One one hand it's outright inconceivable washboard-dry Bari was an actual bona fide pin-up girl in ye 40s (and somewhat 30s), her bony chest somehow missperceived as part and parcel of a "million dollar figureiii". June Havoc on the other hand is the adult instar of vaudeville's Baby June, sister to ecdysiast and... socialite, I suppose, Gypsy Rose. Just as much B ; she was definitely and undeniably A as a dancin' & prancin' preteen, but by the time the baby fat dried off Hovick her pretty blue eyes and readily kicky legs stuck to RKO. Payne is such a forgettable turdiv I spent the whole time thinking I'm watching William Powell in The Great Ziegfeldv and awakening from the sweet delusion with an unpleasant start each close-up. Jack Oakie, finally, is a John Goo
fdman forerunner like you couldn't believe. I kept thinking I'm seeing that oaf, then figuring what the hell, is he negative twenty years old ?! Then coming back to sense, it's Oakie, not Oafie! If you're a Goodman fan (you don't have to be as big a fan as I am, even a smaller fan will do) you gotsta do yourself the favour and watch his prophet at work.
Oh, right, and Alice Faye, Hell's Kitchen's most famous singer in the world. She sure can sing alright. She's a perfectly acceptable operatic contralto, with personal color, though she doesn't protect her lower ranges correctly and so on. Actress singers, whatever. She introduced "You'll Never Know" here, which supposedly is still a standard (though I don't expect you know it). She took off soon thereafter to mom out, and returned two decades later (to make State Fair), which prompted a quite memorable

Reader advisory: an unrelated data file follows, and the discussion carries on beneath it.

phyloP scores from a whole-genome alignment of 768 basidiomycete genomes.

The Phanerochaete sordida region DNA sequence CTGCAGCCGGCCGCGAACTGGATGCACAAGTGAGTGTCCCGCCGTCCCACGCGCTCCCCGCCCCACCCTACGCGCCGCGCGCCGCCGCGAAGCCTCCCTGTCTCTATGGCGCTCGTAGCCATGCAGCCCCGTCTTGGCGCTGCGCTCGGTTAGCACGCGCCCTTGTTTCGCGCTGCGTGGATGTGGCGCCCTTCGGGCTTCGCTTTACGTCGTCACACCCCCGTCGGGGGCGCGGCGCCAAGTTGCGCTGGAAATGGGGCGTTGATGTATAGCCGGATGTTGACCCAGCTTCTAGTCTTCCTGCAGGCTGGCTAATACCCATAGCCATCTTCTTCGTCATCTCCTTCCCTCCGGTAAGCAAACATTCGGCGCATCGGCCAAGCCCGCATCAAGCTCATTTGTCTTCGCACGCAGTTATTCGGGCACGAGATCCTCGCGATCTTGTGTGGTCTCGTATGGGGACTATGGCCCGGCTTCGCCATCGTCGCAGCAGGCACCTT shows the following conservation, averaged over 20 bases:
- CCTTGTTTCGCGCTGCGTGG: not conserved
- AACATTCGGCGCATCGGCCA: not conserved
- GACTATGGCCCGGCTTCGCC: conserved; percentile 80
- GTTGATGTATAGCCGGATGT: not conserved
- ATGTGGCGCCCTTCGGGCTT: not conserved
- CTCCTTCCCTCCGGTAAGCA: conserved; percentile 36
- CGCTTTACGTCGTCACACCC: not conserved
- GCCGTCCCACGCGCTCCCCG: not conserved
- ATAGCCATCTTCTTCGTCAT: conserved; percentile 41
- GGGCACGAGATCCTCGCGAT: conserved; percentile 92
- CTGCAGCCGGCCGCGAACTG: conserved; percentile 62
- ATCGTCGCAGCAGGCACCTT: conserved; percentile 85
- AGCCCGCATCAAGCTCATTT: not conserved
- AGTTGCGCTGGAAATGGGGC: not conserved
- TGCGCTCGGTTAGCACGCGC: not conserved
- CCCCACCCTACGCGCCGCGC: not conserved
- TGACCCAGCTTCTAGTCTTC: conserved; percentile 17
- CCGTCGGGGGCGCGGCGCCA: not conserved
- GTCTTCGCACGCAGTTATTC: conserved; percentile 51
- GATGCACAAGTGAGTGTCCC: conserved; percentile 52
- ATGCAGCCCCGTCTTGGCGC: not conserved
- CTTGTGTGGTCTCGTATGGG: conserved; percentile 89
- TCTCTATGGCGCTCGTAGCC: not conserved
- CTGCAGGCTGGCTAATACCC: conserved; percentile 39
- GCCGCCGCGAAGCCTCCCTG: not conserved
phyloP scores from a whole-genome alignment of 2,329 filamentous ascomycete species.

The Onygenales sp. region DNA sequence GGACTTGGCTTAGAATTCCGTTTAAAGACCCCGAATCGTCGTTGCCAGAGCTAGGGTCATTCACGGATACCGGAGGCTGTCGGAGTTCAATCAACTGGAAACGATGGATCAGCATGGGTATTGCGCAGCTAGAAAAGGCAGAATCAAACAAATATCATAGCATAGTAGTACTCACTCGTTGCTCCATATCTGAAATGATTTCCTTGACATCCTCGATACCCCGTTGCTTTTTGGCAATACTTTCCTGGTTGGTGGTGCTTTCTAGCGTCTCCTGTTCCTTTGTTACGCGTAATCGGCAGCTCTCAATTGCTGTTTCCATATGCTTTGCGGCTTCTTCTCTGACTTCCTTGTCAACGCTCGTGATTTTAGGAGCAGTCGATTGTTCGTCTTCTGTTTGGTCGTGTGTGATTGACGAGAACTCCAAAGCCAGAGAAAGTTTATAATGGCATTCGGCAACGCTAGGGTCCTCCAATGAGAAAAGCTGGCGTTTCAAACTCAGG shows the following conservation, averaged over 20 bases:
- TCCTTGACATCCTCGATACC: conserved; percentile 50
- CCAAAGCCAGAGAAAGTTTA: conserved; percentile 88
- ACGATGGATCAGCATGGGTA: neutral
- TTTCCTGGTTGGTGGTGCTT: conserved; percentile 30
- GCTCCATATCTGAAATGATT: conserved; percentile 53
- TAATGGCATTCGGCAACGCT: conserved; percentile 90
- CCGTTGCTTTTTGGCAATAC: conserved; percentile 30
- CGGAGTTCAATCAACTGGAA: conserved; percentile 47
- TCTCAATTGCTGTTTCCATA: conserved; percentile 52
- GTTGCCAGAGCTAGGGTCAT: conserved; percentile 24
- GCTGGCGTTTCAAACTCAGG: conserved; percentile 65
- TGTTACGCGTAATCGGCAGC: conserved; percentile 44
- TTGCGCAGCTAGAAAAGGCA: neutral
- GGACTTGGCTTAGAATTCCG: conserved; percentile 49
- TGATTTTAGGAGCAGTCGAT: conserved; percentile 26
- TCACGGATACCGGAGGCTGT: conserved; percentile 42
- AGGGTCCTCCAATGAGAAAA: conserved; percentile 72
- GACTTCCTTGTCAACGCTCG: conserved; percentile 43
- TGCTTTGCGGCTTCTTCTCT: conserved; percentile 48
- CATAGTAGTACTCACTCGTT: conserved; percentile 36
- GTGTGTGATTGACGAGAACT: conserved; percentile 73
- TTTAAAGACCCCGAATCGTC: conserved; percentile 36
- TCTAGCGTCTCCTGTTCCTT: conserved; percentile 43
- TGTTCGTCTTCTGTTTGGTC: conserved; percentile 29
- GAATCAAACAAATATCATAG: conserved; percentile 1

I don't know what happened to the picture business. I'm sorry I went back to find out. Such a shame!
that I also very much don't expect you know about. And that was in the sixties, which is to say long, long before
Hot Topic Netflix.
All the foregoing slowly constructs the context and atmosphere for what exactly is so delightful about this production. Simple enough to explain, now : its not having much to do with your usual stock in trade, that's what. Yes the woman gets the man, yes eventually, but I can't imagine who'd begrudge her the success, or why would they. Nor is it a matter of "having earned it", in the meta-sense. She's actually earned it. Not "something you say", you know ? None of it is "something you say", not even the parts they sing. That's what's delightful about it.
Everything other than what you are, and what you do, and what you think and how you think it. That's the only delight in this world.———
- The mayor actually complained, resulting in MGM billing it "Hello, San Francisco, Hello" for all local screenings. [↩]
- 1943, by Bruce Humberstone, with Alice Faye, John Payne, Jack Oakie, June Havoc and Lynn Bari. [↩]
- No shitting, "The Woo Woo Girl" and nonsense in that vein, bitch ain't got what to fill a B-cup with. Lifelong B-lister, B-cup Lynn B.
Speaking of which, hey bimbo you should get her whole film list, she's been nobody in a lot of half-decent to almost-interesting productions. [↩]
- Borne out of something quite like Dangerous, incidentally. [↩]
- Not a much better, or all that different, film. Actually worse, really, which in retrospect explains how come I never reviewed it. [↩]